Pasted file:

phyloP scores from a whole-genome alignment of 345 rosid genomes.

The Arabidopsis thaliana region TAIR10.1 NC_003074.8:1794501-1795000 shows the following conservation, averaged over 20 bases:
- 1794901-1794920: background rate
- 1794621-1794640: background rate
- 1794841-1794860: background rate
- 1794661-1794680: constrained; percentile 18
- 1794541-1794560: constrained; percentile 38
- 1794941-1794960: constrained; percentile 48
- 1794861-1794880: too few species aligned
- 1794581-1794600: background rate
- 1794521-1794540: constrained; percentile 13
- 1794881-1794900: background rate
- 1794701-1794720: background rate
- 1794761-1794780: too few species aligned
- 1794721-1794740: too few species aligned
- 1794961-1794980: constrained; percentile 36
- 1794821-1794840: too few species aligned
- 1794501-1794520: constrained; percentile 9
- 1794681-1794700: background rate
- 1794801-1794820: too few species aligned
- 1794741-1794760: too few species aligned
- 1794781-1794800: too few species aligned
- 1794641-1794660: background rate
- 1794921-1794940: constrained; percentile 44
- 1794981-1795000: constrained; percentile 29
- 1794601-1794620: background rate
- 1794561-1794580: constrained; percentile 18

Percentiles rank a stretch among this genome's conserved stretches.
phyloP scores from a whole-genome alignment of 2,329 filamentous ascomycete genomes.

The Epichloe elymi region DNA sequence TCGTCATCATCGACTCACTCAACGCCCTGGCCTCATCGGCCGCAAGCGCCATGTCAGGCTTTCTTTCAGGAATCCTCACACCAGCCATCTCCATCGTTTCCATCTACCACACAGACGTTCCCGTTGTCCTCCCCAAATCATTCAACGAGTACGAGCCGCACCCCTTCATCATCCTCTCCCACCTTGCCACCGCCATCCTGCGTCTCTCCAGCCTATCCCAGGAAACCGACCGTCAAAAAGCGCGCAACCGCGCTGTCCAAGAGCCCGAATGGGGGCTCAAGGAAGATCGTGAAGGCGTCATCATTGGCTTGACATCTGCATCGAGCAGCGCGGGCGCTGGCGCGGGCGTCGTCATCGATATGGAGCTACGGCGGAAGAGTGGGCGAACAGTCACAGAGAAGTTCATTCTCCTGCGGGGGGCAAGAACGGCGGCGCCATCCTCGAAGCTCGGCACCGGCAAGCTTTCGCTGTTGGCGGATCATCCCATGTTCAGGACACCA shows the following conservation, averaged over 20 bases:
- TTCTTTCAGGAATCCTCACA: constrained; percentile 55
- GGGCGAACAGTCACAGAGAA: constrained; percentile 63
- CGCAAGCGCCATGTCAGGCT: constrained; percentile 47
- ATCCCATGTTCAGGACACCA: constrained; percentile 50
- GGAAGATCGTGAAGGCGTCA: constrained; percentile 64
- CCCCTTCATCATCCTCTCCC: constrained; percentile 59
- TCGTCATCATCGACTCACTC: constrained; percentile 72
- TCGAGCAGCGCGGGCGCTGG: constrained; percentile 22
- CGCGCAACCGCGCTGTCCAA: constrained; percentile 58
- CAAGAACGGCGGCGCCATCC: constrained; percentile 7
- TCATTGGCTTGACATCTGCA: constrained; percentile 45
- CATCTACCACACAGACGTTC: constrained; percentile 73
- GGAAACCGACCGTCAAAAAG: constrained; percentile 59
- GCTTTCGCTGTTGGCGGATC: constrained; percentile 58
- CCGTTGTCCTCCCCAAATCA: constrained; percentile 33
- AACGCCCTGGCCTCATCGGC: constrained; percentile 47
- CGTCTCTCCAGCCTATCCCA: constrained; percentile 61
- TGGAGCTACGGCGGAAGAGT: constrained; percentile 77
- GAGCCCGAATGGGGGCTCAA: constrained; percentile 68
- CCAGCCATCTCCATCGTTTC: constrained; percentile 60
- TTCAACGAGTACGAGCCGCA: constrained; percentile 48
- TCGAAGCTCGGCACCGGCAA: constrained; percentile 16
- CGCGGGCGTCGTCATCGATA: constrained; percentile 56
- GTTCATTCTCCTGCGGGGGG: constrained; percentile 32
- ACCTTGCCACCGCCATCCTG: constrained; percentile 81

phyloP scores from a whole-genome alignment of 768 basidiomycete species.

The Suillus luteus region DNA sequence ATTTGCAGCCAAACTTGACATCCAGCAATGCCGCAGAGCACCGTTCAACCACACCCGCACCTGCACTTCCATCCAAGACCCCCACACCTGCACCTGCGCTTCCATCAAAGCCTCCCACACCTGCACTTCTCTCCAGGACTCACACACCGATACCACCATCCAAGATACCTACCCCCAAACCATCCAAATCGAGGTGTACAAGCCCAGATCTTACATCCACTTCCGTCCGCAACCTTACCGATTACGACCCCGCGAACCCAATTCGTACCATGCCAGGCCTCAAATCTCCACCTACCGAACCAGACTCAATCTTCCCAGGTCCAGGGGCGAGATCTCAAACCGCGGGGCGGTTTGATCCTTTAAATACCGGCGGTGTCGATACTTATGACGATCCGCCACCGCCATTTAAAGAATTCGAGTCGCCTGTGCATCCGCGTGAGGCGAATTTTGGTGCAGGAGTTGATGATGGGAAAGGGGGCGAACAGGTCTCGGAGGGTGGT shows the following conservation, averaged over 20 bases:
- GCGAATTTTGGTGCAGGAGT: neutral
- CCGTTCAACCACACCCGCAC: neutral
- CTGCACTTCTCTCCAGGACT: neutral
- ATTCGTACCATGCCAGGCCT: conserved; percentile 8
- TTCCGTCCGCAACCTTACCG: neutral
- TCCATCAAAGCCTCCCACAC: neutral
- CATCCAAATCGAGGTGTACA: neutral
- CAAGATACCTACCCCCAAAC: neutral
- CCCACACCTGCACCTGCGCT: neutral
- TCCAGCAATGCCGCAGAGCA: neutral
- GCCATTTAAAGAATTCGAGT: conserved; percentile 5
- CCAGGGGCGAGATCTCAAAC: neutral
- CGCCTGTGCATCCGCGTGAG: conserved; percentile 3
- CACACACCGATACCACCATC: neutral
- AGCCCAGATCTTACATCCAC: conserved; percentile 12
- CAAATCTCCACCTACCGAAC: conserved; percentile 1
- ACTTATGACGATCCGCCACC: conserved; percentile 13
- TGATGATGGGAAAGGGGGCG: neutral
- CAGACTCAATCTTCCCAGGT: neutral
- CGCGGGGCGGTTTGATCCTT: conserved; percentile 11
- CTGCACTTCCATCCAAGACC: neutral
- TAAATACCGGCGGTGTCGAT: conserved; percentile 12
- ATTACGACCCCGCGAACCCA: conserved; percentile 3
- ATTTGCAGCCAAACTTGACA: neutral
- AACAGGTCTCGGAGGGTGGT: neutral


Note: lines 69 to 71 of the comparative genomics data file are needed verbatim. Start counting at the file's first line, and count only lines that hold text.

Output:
- CCAGGGGCGAGATCTCAAAC: neutral
- CGCCTGTGCATCCGCGTGAG: conserved; percentile 3
- CACACACCGATACCACCATC: neutral